Born in Aberdeen, Scotland, on 4 June 1912, Flora had been awarded an Honours Degree in mathematics and physics from the University of Aberdeen in 1934, became a lecturer in applied mathematics and, in 1937, joined the Nautical Almanac Office soon after Sadler had become Superintendent. * Early in 1970, Sadler was released from his duties as Superintendent at the Nautical Almanac Office so that he could plan the International Astronomical Union General Assembly that was to be held at the University of Sussex in August of that year. * The bond that D H Sadler created between himself and his staff remained until his death, as was very obvious when old staff returned from near and far. * Although he made no major scientific discovery, Sadler contributed a great deal to astronomy and navigation, and it is probable that other fields of science have benefited from his diverse activities, particularly in the publication of mathematical tables. * Sadler suffered from angina, and he died at his home, 8 Collington Rise, Bexhill, Sussex.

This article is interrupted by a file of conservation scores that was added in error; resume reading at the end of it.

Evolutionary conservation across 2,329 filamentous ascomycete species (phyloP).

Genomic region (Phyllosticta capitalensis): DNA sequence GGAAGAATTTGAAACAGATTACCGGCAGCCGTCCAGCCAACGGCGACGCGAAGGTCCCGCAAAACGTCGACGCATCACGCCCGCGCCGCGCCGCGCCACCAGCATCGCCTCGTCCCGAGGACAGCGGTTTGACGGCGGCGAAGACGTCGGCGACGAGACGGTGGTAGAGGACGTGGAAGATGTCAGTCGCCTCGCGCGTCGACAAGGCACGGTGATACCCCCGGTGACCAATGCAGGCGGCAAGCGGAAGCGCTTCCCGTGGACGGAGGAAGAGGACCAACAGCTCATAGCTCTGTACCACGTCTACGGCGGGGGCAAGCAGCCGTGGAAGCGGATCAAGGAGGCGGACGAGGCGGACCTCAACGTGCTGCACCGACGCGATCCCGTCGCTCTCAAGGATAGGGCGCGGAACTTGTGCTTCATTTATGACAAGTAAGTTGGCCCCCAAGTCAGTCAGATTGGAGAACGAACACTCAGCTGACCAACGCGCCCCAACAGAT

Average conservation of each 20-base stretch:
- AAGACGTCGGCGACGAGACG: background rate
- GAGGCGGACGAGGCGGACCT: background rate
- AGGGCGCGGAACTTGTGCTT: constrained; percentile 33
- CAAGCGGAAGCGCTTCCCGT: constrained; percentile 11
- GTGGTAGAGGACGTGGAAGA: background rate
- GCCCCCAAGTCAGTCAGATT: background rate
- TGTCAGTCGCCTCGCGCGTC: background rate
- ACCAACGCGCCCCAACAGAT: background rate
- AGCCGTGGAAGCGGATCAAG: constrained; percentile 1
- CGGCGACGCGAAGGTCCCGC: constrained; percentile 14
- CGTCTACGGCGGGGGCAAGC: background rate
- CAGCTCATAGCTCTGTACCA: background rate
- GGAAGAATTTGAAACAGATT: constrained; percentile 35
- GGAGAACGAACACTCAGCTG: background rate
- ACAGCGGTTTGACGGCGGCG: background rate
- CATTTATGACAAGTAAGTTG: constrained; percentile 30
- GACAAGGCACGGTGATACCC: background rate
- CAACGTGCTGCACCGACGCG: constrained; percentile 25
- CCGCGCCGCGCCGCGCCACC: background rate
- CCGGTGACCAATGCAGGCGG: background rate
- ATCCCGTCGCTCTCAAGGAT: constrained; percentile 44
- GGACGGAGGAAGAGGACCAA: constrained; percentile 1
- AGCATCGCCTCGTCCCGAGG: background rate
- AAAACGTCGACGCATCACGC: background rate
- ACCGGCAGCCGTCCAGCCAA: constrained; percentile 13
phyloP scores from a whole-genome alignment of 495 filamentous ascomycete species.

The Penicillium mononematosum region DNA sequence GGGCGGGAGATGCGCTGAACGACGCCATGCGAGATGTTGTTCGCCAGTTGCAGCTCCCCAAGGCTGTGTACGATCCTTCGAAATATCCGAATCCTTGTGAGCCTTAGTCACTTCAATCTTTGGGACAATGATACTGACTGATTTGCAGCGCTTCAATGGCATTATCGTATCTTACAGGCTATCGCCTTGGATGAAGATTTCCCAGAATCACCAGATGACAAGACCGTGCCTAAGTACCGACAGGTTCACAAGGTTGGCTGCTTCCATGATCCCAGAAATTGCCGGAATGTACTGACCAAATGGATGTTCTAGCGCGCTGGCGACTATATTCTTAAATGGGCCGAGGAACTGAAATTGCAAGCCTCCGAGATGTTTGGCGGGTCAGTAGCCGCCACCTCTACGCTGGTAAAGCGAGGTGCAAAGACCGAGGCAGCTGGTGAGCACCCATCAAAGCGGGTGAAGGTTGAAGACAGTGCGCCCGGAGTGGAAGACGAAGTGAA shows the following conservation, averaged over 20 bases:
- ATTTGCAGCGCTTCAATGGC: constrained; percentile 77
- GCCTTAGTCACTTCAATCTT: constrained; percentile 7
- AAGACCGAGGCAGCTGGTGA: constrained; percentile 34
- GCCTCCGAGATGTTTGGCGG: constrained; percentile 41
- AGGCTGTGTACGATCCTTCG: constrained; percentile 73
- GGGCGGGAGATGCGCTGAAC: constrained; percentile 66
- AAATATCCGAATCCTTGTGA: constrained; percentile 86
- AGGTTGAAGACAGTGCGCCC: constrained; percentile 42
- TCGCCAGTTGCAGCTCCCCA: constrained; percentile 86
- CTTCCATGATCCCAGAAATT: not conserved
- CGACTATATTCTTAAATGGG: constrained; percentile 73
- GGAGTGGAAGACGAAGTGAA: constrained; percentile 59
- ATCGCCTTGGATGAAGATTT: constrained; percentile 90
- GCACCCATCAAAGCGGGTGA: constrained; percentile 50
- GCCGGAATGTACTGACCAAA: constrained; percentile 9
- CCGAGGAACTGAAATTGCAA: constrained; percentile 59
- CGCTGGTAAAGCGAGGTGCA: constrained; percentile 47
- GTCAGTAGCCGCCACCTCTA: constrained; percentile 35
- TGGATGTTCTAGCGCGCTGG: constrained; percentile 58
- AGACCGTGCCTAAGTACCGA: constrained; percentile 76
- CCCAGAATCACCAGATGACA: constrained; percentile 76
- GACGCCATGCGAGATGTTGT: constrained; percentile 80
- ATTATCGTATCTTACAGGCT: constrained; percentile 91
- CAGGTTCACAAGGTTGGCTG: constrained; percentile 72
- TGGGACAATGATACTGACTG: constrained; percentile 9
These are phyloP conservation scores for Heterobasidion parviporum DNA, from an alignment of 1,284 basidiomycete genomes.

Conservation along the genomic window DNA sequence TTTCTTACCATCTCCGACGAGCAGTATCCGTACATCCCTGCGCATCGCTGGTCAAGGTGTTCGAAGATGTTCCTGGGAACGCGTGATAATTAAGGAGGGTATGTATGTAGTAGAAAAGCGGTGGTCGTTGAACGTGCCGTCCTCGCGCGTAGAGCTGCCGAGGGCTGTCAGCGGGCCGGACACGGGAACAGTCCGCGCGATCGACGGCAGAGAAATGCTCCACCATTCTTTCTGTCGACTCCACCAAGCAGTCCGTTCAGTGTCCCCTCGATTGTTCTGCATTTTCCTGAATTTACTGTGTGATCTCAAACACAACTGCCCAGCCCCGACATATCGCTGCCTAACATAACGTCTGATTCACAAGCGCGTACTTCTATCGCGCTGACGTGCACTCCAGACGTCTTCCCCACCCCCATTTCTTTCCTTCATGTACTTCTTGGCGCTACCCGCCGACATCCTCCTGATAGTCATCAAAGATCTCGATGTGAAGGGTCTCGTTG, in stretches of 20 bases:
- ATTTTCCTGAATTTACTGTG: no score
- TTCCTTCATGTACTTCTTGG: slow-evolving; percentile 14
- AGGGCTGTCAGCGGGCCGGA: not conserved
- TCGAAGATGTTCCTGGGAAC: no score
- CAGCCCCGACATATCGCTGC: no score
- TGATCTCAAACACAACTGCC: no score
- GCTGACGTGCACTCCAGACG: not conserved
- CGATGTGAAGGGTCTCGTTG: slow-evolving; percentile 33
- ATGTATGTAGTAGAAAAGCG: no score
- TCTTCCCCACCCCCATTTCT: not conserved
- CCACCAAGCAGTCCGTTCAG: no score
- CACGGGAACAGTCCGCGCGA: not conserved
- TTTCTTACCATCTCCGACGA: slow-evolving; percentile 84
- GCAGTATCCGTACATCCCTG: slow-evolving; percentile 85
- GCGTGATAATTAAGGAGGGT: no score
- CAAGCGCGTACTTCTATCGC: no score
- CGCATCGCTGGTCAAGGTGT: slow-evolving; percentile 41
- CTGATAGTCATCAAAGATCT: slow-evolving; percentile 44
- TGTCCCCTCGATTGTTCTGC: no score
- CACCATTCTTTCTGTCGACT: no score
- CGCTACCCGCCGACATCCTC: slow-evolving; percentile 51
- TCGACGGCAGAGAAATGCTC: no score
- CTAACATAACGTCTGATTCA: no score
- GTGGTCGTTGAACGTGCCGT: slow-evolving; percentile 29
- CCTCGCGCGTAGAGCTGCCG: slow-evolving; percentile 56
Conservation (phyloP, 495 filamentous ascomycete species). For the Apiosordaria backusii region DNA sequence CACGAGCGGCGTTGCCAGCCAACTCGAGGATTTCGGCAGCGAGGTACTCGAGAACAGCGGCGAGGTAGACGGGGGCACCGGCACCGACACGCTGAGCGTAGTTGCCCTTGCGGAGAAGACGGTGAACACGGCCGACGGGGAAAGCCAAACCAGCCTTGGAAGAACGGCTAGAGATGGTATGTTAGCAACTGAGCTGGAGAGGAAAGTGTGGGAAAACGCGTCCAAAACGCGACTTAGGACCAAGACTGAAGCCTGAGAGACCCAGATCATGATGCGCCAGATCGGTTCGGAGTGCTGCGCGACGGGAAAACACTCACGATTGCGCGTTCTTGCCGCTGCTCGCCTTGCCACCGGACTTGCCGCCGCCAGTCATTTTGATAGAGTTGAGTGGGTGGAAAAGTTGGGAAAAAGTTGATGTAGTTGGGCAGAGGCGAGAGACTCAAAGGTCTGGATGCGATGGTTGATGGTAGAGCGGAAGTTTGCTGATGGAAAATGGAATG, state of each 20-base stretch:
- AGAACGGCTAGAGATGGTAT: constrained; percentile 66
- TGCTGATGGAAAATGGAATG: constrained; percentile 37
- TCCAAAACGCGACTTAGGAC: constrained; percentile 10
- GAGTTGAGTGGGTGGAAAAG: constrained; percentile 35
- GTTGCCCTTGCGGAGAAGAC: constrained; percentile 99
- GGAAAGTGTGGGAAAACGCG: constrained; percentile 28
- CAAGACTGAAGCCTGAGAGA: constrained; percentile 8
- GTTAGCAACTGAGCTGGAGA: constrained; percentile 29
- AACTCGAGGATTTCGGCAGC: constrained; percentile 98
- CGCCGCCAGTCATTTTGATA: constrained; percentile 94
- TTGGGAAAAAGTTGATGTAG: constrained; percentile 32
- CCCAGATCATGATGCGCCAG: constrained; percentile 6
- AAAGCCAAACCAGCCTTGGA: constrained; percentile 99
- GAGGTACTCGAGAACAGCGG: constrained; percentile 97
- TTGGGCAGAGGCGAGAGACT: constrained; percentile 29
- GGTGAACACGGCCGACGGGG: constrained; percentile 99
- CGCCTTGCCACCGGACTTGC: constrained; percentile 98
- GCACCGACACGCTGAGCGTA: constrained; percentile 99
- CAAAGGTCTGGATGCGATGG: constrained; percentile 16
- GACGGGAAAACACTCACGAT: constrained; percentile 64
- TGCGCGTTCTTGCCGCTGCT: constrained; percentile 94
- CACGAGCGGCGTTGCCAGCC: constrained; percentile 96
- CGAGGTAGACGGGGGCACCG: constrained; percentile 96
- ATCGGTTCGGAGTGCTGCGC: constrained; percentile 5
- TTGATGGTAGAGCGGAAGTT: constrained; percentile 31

Born in Aberdeen, Scotland, on 4 June 1912, Flora had been awarded an Honours Degree in mathematics and physics from the University of Aberdeen in 1934, became a lecturer in applied mathematics and, in 1937, joined the Nautical Almanac Office soon after Sadler had become Superintendent. * Early in 1970, Sadler was released from his duties as Superintendent at the Nautical Almanac Office so that he could plan the International Astronomical Union General Assembly that was to be held at the University of Sussex in August of that year. * The bond that D H Sadler created between himself and his staff remained until his death, as was very obvious when old staff returned from near and far. * Although he made no major scientific discovery, Sadler contributed a great deal to astronomy and navigation, and it is probable that other fields of science have benefited from his diverse activities, particularly in the publication of mathematical tables. * Sadler suffered from angina, and he died at his home, 8 Collington Rise, Bexhill, Sussex.

Born 22 August 1908, Dewsbury, Yorkshire, England. Died 24 October 1987, Bexhill, Sussex, England.

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Astronomy, Origin England

**Oâ€™Connor, John J; Robertson, Edmund F**: MacTutor History of Mathematics Archive